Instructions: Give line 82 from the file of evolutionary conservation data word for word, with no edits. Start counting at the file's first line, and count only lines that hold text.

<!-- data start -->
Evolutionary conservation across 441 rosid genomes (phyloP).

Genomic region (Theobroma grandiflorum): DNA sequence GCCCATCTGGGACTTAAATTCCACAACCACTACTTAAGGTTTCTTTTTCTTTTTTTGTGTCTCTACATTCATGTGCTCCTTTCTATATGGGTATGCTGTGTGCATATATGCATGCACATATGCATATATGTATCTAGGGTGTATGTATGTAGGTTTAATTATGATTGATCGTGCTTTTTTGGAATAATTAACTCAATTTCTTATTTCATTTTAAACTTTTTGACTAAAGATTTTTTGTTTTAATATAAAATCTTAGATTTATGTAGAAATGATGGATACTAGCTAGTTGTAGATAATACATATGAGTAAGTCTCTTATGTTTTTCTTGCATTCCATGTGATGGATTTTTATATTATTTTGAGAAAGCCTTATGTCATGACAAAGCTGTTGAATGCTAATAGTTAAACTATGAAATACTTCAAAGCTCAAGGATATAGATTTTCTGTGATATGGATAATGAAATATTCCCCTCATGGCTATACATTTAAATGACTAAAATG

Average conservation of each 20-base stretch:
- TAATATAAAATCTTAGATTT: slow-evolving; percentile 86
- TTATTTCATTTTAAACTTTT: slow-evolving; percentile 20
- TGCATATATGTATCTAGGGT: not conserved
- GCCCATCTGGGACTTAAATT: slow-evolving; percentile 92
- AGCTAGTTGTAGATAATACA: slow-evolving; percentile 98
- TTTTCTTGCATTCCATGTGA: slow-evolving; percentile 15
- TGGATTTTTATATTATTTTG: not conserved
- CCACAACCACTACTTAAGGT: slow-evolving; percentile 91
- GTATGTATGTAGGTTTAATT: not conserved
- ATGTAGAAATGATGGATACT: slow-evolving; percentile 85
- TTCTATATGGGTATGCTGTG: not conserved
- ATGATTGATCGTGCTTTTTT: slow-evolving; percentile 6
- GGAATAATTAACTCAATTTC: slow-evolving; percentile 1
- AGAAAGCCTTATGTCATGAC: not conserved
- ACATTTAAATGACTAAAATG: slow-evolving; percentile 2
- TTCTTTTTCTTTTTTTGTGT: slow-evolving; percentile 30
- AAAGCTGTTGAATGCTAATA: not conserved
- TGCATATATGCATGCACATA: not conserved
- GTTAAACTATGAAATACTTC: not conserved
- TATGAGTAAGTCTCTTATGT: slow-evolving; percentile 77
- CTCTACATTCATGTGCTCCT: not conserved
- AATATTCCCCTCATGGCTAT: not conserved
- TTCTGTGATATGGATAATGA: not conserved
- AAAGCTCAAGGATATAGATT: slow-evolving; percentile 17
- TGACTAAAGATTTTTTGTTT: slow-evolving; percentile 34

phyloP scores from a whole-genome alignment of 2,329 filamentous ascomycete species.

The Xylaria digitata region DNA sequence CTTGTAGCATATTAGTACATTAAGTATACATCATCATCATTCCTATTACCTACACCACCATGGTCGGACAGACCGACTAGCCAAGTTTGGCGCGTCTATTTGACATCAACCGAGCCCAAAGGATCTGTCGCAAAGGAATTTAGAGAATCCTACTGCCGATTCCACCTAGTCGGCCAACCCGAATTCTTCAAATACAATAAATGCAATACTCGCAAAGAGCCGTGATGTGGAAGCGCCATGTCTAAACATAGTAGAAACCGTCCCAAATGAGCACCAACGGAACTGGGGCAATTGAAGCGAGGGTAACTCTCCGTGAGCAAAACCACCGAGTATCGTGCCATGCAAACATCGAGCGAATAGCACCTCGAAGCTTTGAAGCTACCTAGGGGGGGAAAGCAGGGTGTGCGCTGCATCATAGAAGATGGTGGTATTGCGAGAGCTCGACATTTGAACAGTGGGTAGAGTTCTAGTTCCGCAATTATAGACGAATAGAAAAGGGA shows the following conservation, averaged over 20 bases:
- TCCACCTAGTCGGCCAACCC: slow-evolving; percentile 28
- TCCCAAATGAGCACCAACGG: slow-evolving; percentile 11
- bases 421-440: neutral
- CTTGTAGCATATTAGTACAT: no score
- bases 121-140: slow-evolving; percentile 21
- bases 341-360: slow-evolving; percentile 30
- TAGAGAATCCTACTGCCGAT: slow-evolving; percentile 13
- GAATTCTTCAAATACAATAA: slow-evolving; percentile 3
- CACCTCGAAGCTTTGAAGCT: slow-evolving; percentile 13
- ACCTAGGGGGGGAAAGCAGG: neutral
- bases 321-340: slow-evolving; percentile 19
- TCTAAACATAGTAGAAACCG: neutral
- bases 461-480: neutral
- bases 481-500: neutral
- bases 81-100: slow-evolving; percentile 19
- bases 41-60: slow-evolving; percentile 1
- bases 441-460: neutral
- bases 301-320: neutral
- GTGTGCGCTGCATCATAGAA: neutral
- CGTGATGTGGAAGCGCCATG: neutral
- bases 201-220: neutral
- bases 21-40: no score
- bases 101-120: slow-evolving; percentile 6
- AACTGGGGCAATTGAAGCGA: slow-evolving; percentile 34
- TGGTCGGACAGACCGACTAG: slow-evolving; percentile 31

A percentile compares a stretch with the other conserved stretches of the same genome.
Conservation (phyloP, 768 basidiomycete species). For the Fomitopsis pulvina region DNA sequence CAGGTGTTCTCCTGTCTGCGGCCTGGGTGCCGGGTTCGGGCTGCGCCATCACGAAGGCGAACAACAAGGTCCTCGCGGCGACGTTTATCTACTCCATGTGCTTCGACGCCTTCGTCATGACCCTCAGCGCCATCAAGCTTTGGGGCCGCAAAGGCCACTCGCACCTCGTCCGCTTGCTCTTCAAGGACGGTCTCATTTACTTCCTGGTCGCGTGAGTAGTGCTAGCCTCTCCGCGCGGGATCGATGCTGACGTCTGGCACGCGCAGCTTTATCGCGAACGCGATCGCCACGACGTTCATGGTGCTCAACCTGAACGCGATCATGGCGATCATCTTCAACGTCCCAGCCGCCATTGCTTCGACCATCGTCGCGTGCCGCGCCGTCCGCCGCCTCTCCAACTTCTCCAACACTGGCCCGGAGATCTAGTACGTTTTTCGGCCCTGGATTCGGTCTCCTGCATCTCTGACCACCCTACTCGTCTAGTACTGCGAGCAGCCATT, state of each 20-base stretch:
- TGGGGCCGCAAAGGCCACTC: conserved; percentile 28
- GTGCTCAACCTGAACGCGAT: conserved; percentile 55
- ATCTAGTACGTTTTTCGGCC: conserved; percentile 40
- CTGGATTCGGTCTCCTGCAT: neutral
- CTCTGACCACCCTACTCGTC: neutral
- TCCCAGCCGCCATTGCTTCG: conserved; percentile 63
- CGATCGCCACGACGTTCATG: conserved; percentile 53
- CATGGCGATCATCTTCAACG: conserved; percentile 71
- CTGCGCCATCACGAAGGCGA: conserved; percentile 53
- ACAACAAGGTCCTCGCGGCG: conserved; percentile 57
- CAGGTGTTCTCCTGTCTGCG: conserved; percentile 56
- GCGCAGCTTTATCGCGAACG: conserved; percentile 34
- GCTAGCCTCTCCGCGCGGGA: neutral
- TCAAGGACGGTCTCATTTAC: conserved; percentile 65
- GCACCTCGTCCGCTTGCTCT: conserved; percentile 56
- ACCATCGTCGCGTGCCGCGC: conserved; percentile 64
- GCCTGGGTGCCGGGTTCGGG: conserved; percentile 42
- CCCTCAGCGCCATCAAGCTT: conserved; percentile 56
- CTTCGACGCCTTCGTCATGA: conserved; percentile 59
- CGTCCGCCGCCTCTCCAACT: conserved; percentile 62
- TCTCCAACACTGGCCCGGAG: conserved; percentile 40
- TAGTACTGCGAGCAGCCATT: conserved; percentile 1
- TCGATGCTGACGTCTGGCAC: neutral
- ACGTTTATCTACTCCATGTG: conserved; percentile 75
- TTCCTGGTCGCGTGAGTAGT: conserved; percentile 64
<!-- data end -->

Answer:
- TTCCTGGTCGCGTGAGTAGT: conserved; percentile 64